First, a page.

While the Barossa, Yarra Valley and Margaret River sweep up all the tourists, the vineyards in Victoria's sleepy Beechworth region have been turning heads in the wine world. The likes of Savaterre, Giaconda and Sorrenberg are producing some of Australia's finest drops, and a visit to their terroir is an absolute pleasure. Don't miss cellar-door visits at Indigo and Haldon Estate, plus a meal at the two-hatted eatery Provenance.
Blue Mountain Vineyard in Okanagan Falls, Okanagan Valley, British Columbia. Photo: Alamy
Canada produces wine: there's your first surprise. Canada produces good wine: there's your second. The Okanagan Valley, in the south of British Columbia, is the country's largest wine region, a place of rolling, vine-covered hills that fall gently into pristine rivers and lakes. There are more than 100 wineries here, about a five-hour drive from Vancouver, with most offering tastings, and plenty with excellent restaurants on site.
There's evidence that wine has been produced in Georgia for more than 8000 years, which has earned the country's industry a place on UNESCO's Intangible Cultural Heritage list. And yet, what do we know of Georgian wine? Precious little, though a visit to Kakheti, the country's premier region, will fix that. The area is effortlessly charming, with fortified villages dotting the hilltops, plus the local wineries offer tastings of high-quality drops.
Most wine drinkers would be familiar with Portugal's Douro Valley, the home of port, but how about Alentejo, the large region in the country's centre? Alentejo is a laidback land filled with rolling hills and golden plains, where the bulk of Portugal's olives, citrus, cheeses and cured hams are produced. It's also an important wine region, known for high-quality but affordable reds and whites, usually produced at small vineyards that welcome guests.
There's probably no wine region more beautiful than Franschhoek, the small hamlet just an hour away from Cape Town. Centuries-old vineyards here are dotted with stately Cape Dutch homes and backed by the rugged beauty of the Franschhoek mountains. The food in this area is world-class, with some of the country's best restaurants. However, it's the wine that's the real drawcard: affordable, delicious drops that are available for tastings.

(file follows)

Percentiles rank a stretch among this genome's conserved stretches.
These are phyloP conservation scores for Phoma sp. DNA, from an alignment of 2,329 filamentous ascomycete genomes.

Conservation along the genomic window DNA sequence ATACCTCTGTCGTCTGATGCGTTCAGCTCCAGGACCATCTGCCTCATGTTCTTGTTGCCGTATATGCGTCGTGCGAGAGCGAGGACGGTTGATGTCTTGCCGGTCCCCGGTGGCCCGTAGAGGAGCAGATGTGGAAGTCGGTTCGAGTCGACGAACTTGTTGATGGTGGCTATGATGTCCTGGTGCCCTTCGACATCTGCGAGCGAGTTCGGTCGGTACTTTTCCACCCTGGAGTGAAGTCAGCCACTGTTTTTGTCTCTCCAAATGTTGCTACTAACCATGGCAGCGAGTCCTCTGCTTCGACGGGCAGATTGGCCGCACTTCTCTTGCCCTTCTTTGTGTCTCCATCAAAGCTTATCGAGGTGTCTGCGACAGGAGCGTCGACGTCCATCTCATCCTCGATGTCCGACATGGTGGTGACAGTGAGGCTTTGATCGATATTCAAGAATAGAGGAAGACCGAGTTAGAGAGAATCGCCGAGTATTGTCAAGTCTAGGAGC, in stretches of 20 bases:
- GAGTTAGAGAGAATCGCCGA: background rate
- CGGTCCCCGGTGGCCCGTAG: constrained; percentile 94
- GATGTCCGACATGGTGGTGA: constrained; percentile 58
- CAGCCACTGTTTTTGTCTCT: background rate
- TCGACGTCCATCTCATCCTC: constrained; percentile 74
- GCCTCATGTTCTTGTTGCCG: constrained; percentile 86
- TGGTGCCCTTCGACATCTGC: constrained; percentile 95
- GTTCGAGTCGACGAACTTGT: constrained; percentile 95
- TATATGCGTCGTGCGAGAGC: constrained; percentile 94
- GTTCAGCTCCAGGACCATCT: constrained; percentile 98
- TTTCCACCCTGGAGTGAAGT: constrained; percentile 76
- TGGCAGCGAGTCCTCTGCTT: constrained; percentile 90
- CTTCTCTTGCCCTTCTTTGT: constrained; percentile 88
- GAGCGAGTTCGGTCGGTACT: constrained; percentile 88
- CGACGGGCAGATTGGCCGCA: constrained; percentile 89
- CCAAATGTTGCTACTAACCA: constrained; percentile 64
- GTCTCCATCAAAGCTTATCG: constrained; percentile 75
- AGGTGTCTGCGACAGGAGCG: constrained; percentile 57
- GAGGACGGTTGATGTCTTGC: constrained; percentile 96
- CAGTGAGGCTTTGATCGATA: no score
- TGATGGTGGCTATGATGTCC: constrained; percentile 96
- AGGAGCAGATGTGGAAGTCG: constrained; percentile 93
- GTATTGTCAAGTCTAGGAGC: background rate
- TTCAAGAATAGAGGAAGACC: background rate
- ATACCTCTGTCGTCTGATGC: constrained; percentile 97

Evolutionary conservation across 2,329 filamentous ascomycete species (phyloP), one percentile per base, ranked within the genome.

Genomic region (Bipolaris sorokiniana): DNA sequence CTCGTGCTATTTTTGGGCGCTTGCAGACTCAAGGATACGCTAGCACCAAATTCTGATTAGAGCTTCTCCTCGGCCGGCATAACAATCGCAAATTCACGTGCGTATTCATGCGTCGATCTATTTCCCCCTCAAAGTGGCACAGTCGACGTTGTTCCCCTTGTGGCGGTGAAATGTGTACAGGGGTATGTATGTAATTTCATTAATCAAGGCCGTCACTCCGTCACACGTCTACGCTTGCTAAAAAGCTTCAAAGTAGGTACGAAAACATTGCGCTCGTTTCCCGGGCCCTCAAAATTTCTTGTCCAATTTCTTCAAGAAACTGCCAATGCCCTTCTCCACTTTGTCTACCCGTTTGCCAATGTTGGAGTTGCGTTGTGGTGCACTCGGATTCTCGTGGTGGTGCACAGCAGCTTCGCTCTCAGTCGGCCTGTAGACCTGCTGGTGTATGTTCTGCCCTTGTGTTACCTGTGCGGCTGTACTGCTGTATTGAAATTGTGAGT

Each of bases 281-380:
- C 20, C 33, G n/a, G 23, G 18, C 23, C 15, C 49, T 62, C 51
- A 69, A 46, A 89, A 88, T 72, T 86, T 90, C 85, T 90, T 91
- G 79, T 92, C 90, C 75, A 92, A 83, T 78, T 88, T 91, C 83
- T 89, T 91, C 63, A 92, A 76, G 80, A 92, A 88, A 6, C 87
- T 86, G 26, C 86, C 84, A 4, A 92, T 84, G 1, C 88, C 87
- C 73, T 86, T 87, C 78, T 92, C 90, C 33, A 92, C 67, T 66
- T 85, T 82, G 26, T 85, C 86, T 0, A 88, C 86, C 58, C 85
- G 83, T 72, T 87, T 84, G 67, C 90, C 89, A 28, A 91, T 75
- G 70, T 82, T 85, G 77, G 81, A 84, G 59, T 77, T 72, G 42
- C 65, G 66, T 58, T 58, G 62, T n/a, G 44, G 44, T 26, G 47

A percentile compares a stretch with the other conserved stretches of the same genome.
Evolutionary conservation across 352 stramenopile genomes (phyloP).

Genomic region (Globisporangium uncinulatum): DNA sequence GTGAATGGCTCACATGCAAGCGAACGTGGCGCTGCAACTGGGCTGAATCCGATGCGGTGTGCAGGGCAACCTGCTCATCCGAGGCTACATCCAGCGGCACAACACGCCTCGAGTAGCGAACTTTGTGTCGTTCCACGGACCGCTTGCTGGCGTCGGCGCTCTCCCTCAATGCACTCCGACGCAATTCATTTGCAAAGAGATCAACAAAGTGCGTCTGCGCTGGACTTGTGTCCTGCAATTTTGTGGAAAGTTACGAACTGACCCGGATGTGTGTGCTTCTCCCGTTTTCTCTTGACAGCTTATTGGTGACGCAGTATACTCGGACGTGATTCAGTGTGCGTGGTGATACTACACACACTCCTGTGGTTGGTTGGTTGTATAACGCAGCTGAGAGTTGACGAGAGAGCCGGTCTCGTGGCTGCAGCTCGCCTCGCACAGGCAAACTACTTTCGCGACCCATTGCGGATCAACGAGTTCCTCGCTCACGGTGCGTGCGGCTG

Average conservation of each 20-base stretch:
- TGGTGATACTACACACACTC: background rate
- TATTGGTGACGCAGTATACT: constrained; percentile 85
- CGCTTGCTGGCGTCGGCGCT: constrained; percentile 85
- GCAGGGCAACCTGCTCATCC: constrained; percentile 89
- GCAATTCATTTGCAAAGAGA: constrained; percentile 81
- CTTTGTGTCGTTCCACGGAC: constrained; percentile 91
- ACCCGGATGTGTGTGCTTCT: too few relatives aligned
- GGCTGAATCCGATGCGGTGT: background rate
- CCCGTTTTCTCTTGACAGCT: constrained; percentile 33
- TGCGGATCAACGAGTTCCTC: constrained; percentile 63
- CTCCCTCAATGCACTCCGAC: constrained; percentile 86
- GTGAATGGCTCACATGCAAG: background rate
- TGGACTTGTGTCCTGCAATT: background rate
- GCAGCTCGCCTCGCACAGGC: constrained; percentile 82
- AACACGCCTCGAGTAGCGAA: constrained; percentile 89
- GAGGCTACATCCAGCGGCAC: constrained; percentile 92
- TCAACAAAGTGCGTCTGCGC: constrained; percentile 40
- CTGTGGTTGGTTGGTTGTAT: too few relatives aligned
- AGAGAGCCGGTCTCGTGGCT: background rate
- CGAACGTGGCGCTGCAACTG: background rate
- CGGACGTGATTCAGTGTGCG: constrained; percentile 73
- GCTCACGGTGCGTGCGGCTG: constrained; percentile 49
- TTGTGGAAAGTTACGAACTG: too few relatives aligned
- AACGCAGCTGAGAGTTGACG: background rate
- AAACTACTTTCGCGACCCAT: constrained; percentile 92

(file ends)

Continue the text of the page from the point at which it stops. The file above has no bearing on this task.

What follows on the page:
Though Italy is best known for the wines of Tuscany, Piedmont and Veneto, there are some excellent drops coming out of Le Marche, in the country's centre. Sandwiched by the Apennine Mountains and the Adriatic Sea, Le Marche is as much a pleasure to look at as it is to taste. It's also blissfully free of the tourist hordes, which makes a tour here a relaxed dream.
Wine drinkers know La Rioja and its bold tempranillos, and Rias Baixas' mineral-rich albarinos – but how about Basque Country, famous for its food, but also a major wine producer? This verdant, vertiginous land in Spain's north is perfect for txakoli, the native white grape, as well as bold reds produced in the highlands near La Rioja. Needless to say, there's always plenty of food to go with the drink.
There's an undisguised frustration in Chile that neighbouring Argentina gets all of the global glory for its malbec wines, while the local carmeneres are treated as second-class citizens. Chilean wine is truly great, and some of the best comes from the Colchagua Valley, a few hours south of Santiago. Here you'll find Vina Montes, Lapostolle and Vina Santa Cruz, major producers who provide a great tourism experience as well as good wine.
Ksara winery, Bekaa Valley, Lebanon. Photo: Alamy
This isn't your average wine region. The mountain-fringed Bekaa Valley, in north-eastern Lebanon, is aesthetically beautiful and warmly welcoming, but it's also Hezbollah-controlled land that's worryingly close to Syria (the Australian government has issued a "do not travel" warning for the northern half of the valley). Fortunately, some of the best wineries – Chateau Ksara, Chateau Kefraya and Chateau St Thomas – are well inside the safe zone and a pleasure to visit.
The Swiss make great wine, but they also zealously horde it – exporting only 2 per cent – which means the rest of the world is yet to appreciate its splendour. You can fix that by visiting Valais, on the shores of beautiful Lake Geneva. The area is known for delicate pinot noirs, juicy gamays and rich, complex chasselas, but it's also ideal for those who just love gorgeous mountain scenery and a glass of something tasty.